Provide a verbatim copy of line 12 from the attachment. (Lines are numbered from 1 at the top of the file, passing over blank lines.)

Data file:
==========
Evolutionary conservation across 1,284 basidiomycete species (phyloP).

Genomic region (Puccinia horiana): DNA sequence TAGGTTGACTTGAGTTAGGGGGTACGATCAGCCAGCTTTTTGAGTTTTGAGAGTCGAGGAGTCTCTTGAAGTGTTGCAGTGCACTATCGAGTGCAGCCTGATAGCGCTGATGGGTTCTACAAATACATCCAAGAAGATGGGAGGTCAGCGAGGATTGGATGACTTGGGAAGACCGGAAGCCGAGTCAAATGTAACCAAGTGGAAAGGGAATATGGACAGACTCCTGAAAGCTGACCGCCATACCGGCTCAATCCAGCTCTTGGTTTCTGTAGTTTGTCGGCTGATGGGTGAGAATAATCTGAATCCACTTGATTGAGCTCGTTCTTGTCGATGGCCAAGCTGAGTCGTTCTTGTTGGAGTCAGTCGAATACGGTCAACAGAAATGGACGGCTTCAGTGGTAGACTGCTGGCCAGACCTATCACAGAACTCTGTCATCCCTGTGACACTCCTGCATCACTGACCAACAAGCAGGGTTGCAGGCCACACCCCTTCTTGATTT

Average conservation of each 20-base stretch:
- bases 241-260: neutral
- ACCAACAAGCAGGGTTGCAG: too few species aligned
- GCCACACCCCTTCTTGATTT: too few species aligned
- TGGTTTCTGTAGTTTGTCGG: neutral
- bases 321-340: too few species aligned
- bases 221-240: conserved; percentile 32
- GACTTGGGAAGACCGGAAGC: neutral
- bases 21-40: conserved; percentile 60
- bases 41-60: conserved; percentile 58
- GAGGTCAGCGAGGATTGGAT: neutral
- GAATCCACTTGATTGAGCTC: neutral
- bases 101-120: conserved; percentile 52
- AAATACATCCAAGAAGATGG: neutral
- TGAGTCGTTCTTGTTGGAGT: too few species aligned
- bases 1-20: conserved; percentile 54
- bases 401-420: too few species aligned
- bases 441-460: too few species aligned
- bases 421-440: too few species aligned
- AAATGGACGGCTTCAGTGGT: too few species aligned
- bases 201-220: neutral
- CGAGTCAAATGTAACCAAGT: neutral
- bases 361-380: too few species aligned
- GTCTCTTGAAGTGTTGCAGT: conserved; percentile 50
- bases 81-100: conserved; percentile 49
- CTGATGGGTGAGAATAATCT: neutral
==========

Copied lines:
- bases 41-60: conserved; percentile 58